Red light cameras saved 159 lives in 2004-08 in 14 of the biggest US cities, a new analysis by the Insurance Institute for Highway Safety shows. Had cameras been operating during that period in all large cities, a total of 815 deaths would have been prevented.
"The cities that have the courage to use red light cameras despite the political backlash are saving lives," says Institute president Adrian Lund.
"Courage" probably isn't the word that comes to mind for drivers who receive a $140 ticket in the mail, and certainly there's plenty of suspicion that the real thing being saved by red light cams isn't lives, but municipal budgets; last November, a spokesman for Mayor Mitch Landrieu said the New Orleans red light cams have fattened the city's coffers by $24 million.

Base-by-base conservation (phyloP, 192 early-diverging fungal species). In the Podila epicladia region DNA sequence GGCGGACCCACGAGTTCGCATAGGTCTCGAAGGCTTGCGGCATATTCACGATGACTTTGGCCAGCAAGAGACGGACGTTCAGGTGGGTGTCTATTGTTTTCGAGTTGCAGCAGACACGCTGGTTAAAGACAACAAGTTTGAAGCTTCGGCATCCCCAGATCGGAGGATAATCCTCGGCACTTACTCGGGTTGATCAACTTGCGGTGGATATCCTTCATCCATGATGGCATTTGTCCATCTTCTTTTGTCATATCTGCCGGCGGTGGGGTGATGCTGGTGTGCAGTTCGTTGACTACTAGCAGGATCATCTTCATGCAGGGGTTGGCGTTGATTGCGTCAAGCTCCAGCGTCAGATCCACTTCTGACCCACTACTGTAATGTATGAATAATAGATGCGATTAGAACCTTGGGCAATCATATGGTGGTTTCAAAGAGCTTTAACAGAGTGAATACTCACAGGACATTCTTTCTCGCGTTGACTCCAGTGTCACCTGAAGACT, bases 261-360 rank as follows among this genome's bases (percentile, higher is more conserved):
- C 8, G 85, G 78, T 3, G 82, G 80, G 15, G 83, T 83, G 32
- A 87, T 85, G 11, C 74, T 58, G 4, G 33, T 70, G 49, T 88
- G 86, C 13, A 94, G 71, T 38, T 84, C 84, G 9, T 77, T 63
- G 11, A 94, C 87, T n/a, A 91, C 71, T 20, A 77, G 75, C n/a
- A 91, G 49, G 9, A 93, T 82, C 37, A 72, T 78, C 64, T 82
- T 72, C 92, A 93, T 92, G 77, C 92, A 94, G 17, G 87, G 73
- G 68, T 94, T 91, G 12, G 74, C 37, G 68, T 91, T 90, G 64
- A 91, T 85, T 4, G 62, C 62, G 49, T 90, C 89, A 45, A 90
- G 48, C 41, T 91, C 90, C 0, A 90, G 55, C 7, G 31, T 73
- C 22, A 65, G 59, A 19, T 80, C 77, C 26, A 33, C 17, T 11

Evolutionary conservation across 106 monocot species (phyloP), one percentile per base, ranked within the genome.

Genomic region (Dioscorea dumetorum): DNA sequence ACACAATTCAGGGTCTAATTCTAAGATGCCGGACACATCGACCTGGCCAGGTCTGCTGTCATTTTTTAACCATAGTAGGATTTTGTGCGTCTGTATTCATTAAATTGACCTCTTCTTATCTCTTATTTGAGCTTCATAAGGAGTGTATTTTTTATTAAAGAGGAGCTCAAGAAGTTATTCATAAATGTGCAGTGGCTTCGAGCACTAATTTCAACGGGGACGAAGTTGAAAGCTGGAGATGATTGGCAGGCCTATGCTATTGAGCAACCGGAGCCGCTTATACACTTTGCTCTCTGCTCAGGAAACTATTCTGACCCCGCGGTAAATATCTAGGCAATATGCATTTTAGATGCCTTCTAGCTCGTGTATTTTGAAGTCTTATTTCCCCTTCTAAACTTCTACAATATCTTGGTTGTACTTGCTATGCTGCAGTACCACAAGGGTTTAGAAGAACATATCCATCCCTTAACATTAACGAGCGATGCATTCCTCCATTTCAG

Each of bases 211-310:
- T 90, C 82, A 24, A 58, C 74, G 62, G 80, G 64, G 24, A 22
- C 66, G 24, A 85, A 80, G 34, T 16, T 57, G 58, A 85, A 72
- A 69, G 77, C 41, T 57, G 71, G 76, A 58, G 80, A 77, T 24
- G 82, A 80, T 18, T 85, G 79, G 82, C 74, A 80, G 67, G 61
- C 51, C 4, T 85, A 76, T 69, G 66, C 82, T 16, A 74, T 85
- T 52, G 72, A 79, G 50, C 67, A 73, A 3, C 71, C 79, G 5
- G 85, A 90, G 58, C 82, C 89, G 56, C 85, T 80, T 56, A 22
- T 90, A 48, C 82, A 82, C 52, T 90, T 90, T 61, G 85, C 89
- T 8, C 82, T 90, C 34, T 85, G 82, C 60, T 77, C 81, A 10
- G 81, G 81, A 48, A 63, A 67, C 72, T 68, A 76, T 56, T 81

There's plenty of support for them from other local officials as well, including New Orleans Police Superintendent Ronal Serpas and members of the city council. As council vice-president Jackie Clarkson said in a hearing in November 2010, "This is primary public safety, it has reduced speeding and it has reduced red light violations."
Not everyone is buying the IIHS study, however. The National Motorists Association, which was founded in 1982 to combat the then-national 55 MPH speed limit (like Sammy Hagar, they just couldn't drive 55), has been fighting red light cams for years and is calling shenanigans on these findings. Then there's Greg Mauz from the nonprofit Best Highway Safety Practices Institute, who tells USA Today, "Doing nothing is better than putting up cameras. There are about 700 additional deaths since cameras have proliferated, from 2001 on. The whole idea that cameras can prevent fatalities and crashes is total nonsense."
Check out the Associated Press video report on the study. And for an interesting (but probably not comprehensive) list of red light cams in New Orleans, check out PhotoEnforced.